Pop culture obsessives writing for the pop culture obsessed.
Pop culture obsessives writing for the pop culture obsessed.

Last Comic Standing: "Los Angeles Auditions"

Illustration for article titled Last Comic Standing: "Los Angeles Auditions"

I've been writing about comedy—live, taped, whatever—for a few years now, so I suppose it was only a matter of time until someone I knew—like actually knew in real life—wound up on Last Comic Standing. So I just have to say upfront: I might be a little bias towards Lil Rel. I've seen the dude destroy empty open mics and jam-packed houses all over the city of Chicago, so I hear one of his jokes, and I already know the entire set. I just think he's hysterical, that's all.


Last Comic Standing has always been an odd show to me. I relished those first few seasons because they offered an instant peephole into the nuts and bolts of comedy. I got to know the contestants well over the many weeks of competition, and like I alluded to with Lil Rel, it's wholly more satisfying to watch someone you know, and are genuinely rooting for, kill. It was also an instant outlet to catch undiscovered stand-up before it broke, so I felt cool and "in the know," as they say in the business of "knowing." And, to top it off, it was good for a chuckle.

It was all well and good until Doug Benson was on.

Look, I love Doug Benson, think he's fuck-diculously funny. The problem, though, was that he just wasn't great on the show. And I started to realize why: Everything about Last Comic Standing is a comedy killer. The challenges they subject the comics to, like doing material at Medieval Times, are certainly meant to test their ability to be vaguely wacky (a type of funny, I suppose), but have little to nothing to do with the business and craft of stand-up comedy. The actual stand-up itself wasn't all that great either, because sets were cut down significantly and broken up in weird ways. That's not to say some contestants weren't up to the challenge and found inventive ways to let their senses of humor shine through. I had just started to notice how tenuous this show was, and it lost some of its appeal. In the grander scheme of things, too, Last Comic Standing was losing some of its luster. Comics no longer needed it to gain unexpected exposure, plus the caliber of talent increased to the point where audiences weren't feeling "in the know" anymore about these people. Last Comic Standing wasn't the tastemaker it once was.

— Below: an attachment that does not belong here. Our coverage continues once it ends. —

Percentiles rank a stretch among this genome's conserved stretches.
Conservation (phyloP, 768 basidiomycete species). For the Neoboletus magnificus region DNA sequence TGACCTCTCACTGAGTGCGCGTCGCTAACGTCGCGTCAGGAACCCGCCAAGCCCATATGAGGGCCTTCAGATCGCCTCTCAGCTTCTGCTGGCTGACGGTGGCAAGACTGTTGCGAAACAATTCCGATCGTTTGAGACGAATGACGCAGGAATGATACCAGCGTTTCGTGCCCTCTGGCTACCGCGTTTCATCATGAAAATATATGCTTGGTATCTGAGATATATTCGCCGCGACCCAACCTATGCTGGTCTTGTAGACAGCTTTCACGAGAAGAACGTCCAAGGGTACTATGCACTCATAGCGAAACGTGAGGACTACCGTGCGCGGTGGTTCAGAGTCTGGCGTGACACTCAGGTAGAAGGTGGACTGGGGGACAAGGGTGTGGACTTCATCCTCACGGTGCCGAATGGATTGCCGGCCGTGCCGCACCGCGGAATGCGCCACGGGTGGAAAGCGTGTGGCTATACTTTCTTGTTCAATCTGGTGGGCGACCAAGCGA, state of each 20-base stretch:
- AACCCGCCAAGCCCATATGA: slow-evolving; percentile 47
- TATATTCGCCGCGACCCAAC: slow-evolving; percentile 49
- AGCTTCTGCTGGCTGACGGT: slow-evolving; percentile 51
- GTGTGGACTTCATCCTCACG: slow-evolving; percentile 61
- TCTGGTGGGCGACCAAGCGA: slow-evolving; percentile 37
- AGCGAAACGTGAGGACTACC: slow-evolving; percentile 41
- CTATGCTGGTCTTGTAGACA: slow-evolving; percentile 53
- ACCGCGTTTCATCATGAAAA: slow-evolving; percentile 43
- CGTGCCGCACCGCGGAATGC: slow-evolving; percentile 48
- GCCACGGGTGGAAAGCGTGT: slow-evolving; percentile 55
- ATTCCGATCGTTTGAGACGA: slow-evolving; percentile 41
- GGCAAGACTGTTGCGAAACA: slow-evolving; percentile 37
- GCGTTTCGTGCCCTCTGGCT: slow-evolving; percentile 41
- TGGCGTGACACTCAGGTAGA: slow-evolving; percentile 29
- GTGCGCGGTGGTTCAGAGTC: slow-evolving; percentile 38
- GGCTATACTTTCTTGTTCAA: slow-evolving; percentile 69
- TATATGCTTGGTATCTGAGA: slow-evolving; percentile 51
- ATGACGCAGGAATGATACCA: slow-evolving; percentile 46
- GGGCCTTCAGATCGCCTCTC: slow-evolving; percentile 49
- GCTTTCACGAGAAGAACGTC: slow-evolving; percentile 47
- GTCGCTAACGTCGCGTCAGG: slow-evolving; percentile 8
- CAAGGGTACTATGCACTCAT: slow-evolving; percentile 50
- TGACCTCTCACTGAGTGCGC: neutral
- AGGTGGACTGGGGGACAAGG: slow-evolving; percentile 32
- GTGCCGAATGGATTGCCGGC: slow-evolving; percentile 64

But NBC made a smart move this season, throwing caution to the wind and reinventing the show as a place to kick it, have some laughs, and who knows, maybe cut a few steps out of the process for one lucky lad or lass. And they found the perfect laid-back host in Craig Robinson, who says things to people in the audition line like, "Don't bother trying, NBC already named Jay Leno the Last Comic Standing"—and they didn't edit it out. It was time for something totally different.

Well, not quite. The two-hour season premiere was still an audition showcase, and it acted as such with one major exception: The crazies were kept to a minimum. Sure, there were some—the gothic killer clown, the alien warrior comedian, the act that consisted of a woman and a dog and another hidden woman doing the speaking for a reason that is not nor will ever be clear—but they were mostly over and done with fairly quickly. The people we saw were the ones the judges deemed worthy of screen time, and screen time they got.